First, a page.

[ UK /ɪnˈɛlɪɡənt/ ]
  1. lacking in refinement or grace or good taste
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How To Use inelegant In A Sentence

  • It's inelegant to seek some sort of solution to life or some final, perfect form of life. THE BROKEN GOD
  • Although written in rather inelegant and sometimes ungrammatical prose, this is an insightful and original work, based on a remarkable range of evidence.
  • It was brutish and inelegant but hugely enjoyable.
  • When you copy from another author and don't let your readers know it, it's called inelegant footnoting, not plagiarism.
  • But now we're in the narrowcasting world of ETFs, with funds tracking a multitude of sometimes obscure — and inelegantly named — indexes. Names to Fall Asleep By: ETF Initials Can Be a Puzzle
  • Like a college dormitory, the company's offices are inelegantly furnished, casually organized, and deeply marked by the personalities that reside there.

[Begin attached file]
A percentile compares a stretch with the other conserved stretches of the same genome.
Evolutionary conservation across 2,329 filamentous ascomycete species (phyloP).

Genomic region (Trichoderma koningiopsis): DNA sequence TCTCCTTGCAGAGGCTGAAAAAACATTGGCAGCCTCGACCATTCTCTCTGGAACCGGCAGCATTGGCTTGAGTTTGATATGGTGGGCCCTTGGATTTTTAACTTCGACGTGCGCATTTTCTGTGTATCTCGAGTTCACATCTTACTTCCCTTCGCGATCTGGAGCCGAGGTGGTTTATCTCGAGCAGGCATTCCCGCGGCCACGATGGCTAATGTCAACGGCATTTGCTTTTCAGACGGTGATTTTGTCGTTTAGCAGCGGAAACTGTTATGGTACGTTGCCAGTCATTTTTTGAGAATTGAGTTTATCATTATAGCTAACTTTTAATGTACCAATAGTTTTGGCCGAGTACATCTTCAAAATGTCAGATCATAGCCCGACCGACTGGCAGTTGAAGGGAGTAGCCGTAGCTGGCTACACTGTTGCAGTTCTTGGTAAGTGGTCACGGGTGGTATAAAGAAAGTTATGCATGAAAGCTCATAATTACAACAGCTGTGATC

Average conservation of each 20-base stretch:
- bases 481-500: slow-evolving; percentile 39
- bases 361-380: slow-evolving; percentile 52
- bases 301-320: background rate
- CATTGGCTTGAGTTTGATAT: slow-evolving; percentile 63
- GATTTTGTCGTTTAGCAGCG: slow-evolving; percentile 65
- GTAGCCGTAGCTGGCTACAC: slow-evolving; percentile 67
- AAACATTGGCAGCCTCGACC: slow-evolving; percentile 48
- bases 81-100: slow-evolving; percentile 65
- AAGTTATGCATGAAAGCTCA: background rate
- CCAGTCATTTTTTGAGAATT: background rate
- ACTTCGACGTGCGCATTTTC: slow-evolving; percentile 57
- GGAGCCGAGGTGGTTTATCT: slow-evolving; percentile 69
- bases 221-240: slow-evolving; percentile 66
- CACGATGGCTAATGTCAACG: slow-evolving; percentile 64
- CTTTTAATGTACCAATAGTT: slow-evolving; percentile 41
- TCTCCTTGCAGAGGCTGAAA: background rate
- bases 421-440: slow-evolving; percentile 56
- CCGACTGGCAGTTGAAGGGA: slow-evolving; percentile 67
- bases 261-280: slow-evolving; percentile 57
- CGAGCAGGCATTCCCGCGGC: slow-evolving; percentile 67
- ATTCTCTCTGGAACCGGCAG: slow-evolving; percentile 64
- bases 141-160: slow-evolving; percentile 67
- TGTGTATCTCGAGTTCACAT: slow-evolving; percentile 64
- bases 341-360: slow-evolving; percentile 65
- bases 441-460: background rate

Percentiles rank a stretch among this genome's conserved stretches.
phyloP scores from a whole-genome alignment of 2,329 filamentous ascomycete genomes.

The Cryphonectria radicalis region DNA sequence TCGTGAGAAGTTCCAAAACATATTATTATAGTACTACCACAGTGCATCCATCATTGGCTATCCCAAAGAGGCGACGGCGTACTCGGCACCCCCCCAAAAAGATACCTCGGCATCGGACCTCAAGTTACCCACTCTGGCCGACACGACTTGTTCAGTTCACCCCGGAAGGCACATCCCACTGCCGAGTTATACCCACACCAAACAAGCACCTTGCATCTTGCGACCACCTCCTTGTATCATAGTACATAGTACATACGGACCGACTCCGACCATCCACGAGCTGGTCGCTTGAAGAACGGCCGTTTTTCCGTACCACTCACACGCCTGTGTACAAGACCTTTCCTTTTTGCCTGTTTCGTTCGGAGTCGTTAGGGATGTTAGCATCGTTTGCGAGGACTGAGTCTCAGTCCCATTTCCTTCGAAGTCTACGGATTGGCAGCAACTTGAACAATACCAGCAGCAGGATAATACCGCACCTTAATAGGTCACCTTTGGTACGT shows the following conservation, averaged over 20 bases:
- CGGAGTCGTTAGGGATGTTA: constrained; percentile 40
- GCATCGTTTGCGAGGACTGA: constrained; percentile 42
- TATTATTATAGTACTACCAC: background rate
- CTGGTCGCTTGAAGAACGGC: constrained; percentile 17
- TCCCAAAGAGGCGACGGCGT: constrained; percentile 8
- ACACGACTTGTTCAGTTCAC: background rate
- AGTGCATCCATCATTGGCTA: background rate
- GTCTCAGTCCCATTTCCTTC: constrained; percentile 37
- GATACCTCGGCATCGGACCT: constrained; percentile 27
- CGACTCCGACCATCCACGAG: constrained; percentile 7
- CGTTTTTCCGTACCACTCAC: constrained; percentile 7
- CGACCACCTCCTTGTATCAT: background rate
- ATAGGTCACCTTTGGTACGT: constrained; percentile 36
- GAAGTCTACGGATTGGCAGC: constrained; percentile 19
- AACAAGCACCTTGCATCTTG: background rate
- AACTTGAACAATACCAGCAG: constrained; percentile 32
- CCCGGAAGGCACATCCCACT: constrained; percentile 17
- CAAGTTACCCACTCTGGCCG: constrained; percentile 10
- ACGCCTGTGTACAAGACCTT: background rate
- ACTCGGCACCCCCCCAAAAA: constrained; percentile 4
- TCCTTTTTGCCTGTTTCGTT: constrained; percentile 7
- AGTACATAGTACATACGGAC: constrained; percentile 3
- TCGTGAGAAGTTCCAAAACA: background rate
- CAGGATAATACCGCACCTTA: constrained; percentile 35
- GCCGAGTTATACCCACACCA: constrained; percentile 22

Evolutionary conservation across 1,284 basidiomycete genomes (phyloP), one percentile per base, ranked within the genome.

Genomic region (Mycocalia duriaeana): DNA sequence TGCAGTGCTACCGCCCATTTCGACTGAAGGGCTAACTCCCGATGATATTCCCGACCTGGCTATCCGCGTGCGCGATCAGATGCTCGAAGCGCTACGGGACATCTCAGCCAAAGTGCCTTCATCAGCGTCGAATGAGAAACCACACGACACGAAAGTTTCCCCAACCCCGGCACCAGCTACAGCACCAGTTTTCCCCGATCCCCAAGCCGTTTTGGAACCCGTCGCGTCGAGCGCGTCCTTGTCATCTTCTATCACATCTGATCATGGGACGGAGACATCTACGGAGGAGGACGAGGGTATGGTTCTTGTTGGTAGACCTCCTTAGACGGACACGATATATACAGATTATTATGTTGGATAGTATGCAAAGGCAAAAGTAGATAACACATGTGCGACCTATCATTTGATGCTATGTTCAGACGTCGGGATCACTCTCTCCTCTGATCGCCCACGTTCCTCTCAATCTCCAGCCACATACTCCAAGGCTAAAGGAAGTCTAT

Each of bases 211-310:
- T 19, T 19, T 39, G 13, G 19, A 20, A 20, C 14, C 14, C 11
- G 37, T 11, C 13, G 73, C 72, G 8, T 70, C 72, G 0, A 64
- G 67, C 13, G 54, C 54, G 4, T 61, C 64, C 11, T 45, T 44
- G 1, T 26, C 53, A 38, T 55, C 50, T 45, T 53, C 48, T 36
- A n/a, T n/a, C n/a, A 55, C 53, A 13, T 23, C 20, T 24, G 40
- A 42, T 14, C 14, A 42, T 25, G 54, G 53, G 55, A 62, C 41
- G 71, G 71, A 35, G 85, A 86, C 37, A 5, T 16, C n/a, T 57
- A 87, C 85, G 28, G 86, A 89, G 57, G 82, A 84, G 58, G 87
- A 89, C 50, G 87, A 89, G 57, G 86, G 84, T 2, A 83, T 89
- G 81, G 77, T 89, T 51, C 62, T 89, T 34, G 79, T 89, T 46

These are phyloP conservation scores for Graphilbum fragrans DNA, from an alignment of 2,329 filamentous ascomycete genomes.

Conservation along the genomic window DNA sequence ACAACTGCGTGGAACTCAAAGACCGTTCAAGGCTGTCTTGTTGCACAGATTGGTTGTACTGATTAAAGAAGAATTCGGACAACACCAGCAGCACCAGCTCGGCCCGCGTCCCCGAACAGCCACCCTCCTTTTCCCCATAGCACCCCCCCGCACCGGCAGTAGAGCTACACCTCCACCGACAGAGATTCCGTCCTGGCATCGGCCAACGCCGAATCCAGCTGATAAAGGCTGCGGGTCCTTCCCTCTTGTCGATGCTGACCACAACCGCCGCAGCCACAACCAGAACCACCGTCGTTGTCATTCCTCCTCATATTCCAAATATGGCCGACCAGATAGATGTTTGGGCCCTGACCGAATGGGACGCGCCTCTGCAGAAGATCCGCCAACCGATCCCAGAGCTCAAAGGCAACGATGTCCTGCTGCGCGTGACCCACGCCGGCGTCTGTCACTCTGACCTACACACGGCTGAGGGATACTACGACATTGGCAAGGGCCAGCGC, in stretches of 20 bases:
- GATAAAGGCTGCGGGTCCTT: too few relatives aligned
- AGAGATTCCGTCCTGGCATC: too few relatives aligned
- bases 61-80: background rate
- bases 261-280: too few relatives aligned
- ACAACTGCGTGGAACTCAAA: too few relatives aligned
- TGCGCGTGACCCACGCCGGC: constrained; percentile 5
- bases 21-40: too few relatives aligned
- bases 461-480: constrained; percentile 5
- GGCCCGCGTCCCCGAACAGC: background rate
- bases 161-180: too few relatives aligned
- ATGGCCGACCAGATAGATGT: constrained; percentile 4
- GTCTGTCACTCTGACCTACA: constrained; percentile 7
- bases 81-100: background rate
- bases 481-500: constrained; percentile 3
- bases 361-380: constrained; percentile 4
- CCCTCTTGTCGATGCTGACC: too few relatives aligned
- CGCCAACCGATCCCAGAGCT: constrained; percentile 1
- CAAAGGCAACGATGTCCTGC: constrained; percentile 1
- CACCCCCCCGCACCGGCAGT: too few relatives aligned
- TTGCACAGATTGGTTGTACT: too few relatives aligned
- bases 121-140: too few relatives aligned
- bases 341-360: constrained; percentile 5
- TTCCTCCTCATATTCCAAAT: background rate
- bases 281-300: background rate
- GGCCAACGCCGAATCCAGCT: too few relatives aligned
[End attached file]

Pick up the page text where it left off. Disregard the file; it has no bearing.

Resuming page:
• Why are other magazines so successful in filling up their copies with lucrative advertising and this one only attracts a few inelegant, inartistic, advertisers?
  • Every so often there is a frenzy of activity, involving the chorus charging off stage or a supremely inelegant dance.
  • Stiff and inelegant, she followed him, more anxious than ever in her life to please.
  • Finally, I beg forgiveness from all brachiosaur lovers, that so beautiful an animal as 'Brachiosaurus' brancai now has to be known by so inelegant a name as Giraffatitan. "Nothing remains. We could run when the rain slows."
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